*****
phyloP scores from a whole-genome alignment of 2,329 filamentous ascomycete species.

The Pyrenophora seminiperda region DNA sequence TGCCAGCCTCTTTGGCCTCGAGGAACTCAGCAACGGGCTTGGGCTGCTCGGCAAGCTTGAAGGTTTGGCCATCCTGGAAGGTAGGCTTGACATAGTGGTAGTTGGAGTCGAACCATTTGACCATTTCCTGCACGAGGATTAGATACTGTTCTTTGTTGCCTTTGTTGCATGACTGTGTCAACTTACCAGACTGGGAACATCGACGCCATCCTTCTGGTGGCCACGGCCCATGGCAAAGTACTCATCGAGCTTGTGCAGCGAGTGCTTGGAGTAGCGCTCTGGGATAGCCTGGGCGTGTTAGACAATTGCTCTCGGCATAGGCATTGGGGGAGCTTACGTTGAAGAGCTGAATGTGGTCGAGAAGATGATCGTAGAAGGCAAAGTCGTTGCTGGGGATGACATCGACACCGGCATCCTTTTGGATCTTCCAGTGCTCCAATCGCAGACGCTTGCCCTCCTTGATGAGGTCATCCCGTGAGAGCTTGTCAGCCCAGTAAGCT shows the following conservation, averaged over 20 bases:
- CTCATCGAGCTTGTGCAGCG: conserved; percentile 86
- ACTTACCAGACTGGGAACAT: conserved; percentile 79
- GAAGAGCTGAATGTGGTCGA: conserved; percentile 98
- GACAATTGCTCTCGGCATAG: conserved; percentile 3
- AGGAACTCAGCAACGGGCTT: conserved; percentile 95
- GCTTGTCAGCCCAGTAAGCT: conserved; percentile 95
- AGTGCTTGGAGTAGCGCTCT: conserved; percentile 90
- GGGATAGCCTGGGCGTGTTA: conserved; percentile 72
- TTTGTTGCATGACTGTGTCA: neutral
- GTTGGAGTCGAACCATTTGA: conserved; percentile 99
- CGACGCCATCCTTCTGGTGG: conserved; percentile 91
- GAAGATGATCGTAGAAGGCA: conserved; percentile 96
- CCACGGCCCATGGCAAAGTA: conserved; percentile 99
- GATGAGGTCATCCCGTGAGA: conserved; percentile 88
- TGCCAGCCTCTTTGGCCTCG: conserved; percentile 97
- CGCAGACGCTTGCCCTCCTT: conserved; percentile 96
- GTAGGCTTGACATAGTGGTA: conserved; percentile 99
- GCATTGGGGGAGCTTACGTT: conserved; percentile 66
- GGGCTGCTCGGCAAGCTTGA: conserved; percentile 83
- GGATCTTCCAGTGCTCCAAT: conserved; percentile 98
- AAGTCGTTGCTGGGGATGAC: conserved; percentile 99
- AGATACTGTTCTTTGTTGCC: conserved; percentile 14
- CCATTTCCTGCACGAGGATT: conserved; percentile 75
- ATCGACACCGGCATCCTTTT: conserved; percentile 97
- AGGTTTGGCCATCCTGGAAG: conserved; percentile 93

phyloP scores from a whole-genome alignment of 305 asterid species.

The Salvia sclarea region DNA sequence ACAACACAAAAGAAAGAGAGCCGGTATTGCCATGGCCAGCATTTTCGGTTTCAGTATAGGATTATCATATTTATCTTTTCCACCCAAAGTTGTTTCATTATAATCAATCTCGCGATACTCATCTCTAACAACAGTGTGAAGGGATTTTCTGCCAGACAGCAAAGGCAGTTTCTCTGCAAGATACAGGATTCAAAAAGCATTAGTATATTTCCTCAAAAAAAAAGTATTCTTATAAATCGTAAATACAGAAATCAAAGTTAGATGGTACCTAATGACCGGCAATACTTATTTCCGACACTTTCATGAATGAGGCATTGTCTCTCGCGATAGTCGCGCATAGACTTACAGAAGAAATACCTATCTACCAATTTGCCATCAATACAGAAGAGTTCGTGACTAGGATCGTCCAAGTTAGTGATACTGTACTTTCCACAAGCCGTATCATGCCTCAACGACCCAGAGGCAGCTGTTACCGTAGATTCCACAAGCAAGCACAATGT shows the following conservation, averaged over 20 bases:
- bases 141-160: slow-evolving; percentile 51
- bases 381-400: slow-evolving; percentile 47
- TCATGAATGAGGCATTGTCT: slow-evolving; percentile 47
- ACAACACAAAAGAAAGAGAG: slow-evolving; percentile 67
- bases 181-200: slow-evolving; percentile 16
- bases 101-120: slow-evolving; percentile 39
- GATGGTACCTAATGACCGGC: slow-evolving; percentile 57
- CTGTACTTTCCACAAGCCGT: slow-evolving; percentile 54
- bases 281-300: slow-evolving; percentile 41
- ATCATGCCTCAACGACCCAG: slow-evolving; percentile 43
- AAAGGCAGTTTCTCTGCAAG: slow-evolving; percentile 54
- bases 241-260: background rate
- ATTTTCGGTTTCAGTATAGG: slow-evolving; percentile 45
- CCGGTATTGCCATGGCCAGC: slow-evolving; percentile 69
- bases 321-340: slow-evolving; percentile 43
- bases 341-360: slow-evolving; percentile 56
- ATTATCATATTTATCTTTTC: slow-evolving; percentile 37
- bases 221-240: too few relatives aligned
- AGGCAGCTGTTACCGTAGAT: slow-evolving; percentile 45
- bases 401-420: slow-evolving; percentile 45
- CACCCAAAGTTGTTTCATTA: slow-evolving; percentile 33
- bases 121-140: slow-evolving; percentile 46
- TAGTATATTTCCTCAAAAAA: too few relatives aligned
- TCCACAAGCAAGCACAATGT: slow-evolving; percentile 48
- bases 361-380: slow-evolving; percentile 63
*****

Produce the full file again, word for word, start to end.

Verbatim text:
phyloP scores from a whole-genome alignment of 2,329 filamentous ascomycete species.

The Pyrenophora seminiperda region DNA sequence TGCCAGCCTCTTTGGCCTCGAGGAACTCAGCAACGGGCTTGGGCTGCTCGGCAAGCTTGAAGGTTTGGCCATCCTGGAAGGTAGGCTTGACATAGTGGTAGTTGGAGTCGAACCATTTGACCATTTCCTGCACGAGGATTAGATACTGTTCTTTGTTGCCTTTGTTGCATGACTGTGTCAACTTACCAGACTGGGAACATCGACGCCATCCTTCTGGTGGCCACGGCCCATGGCAAAGTACTCATCGAGCTTGTGCAGCGAGTGCTTGGAGTAGCGCTCTGGGATAGCCTGGGCGTGTTAGACAATTGCTCTCGGCATAGGCATTGGGGGAGCTTACGTTGAAGAGCTGAATGTGGTCGAGAAGATGATCGTAGAAGGCAAAGTCGTTGCTGGGGATGACATCGACACCGGCATCCTTTTGGATCTTCCAGTGCTCCAATCGCAGACGCTTGCCCTCCTTGATGAGGTCATCCCGTGAGAGCTTGTCAGCCCAGTAAGCT shows the following conservation, averaged over 20 bases:
- CTCATCGAGCTTGTGCAGCG: conserved; percentile 86
- ACTTACCAGACTGGGAACAT: conserved; percentile 79
- GAAGAGCTGAATGTGGTCGA: conserved; percentile 98
- GACAATTGCTCTCGGCATAG: conserved; percentile 3
- AGGAACTCAGCAACGGGCTT: conserved; percentile 95
- GCTTGTCAGCCCAGTAAGCT: conserved; percentile 95
- AGTGCTTGGAGTAGCGCTCT: conserved; percentile 90
- GGGATAGCCTGGGCGTGTTA: conserved; percentile 72
- TTTGTTGCATGACTGTGTCA: neutral
- GTTGGAGTCGAACCATTTGA: conserved; percentile 99
- CGACGCCATCCTTCTGGTGG: conserved; percentile 91
- GAAGATGATCGTAGAAGGCA: conserved; percentile 96
- CCACGGCCCATGGCAAAGTA: conserved; percentile 99
- GATGAGGTCATCCCGTGAGA: conserved; percentile 88
- TGCCAGCCTCTTTGGCCTCG: conserved; percentile 97
- CGCAGACGCTTGCCCTCCTT: conserved; percentile 96
- GTAGGCTTGACATAGTGGTA: conserved; percentile 99
- GCATTGGGGGAGCTTACGTT: conserved; percentile 66
- GGGCTGCTCGGCAAGCTTGA: conserved; percentile 83
- GGATCTTCCAGTGCTCCAAT: conserved; percentile 98
- AAGTCGTTGCTGGGGATGAC: conserved; percentile 99
- AGATACTGTTCTTTGTTGCC: conserved; percentile 14
- CCATTTCCTGCACGAGGATT: conserved; percentile 75
- ATCGACACCGGCATCCTTTT: conserved; percentile 97
- AGGTTTGGCCATCCTGGAAG: conserved; percentile 93

phyloP scores from a whole-genome alignment of 305 asterid species.

The Salvia sclarea region DNA sequence ACAACACAAAAGAAAGAGAGCCGGTATTGCCATGGCCAGCATTTTCGGTTTCAGTATAGGATTATCATATTTATCTTTTCCACCCAAAGTTGTTTCATTATAATCAATCTCGCGATACTCATCTCTAACAACAGTGTGAAGGGATTTTCTGCCAGACAGCAAAGGCAGTTTCTCTGCAAGATACAGGATTCAAAAAGCATTAGTATATTTCCTCAAAAAAAAAGTATTCTTATAAATCGTAAATACAGAAATCAAAGTTAGATGGTACCTAATGACCGGCAATACTTATTTCCGACACTTTCATGAATGAGGCATTGTCTCTCGCGATAGTCGCGCATAGACTTACAGAAGAAATACCTATCTACCAATTTGCCATCAATACAGAAGAGTTCGTGACTAGGATCGTCCAAGTTAGTGATACTGTACTTTCCACAAGCCGTATCATGCCTCAACGACCCAGAGGCAGCTGTTACCGTAGATTCCACAAGCAAGCACAATGT shows the following conservation, averaged over 20 bases:
- bases 141-160: slow-evolving; percentile 51
- bases 381-400: slow-evolving; percentile 47
- TCATGAATGAGGCATTGTCT: slow-evolving; percentile 47
- ACAACACAAAAGAAAGAGAG: slow-evolving; percentile 67
- bases 181-200: slow-evolving; percentile 16
- bases 101-120: slow-evolving; percentile 39
- GATGGTACCTAATGACCGGC: slow-evolving; percentile 57
- CTGTACTTTCCACAAGCCGT: slow-evolving; percentile 54
- bases 281-300: slow-evolving; percentile 41
- ATCATGCCTCAACGACCCAG: slow-evolving; percentile 43
- AAAGGCAGTTTCTCTGCAAG: slow-evolving; percentile 54
- bases 241-260: background rate
- ATTTTCGGTTTCAGTATAGG: slow-evolving; percentile 45
- CCGGTATTGCCATGGCCAGC: slow-evolving; percentile 69
- bases 321-340: slow-evolving; percentile 43
- bases 341-360: slow-evolving; percentile 56
- ATTATCATATTTATCTTTTC: slow-evolving; percentile 37
- bases 221-240: too few relatives aligned
- AGGCAGCTGTTACCGTAGAT: slow-evolving; percentile 45
- bases 401-420: slow-evolving; percentile 45
- CACCCAAAGTTGTTTCATTA: slow-evolving; percentile 33
- bases 121-140: slow-evolving; percentile 46
- TAGTATATTTCCTCAAAAAA: too few relatives aligned
- TCCACAAGCAAGCACAATGT: slow-evolving; percentile 48
- bases 361-380: slow-evolving; percentile 63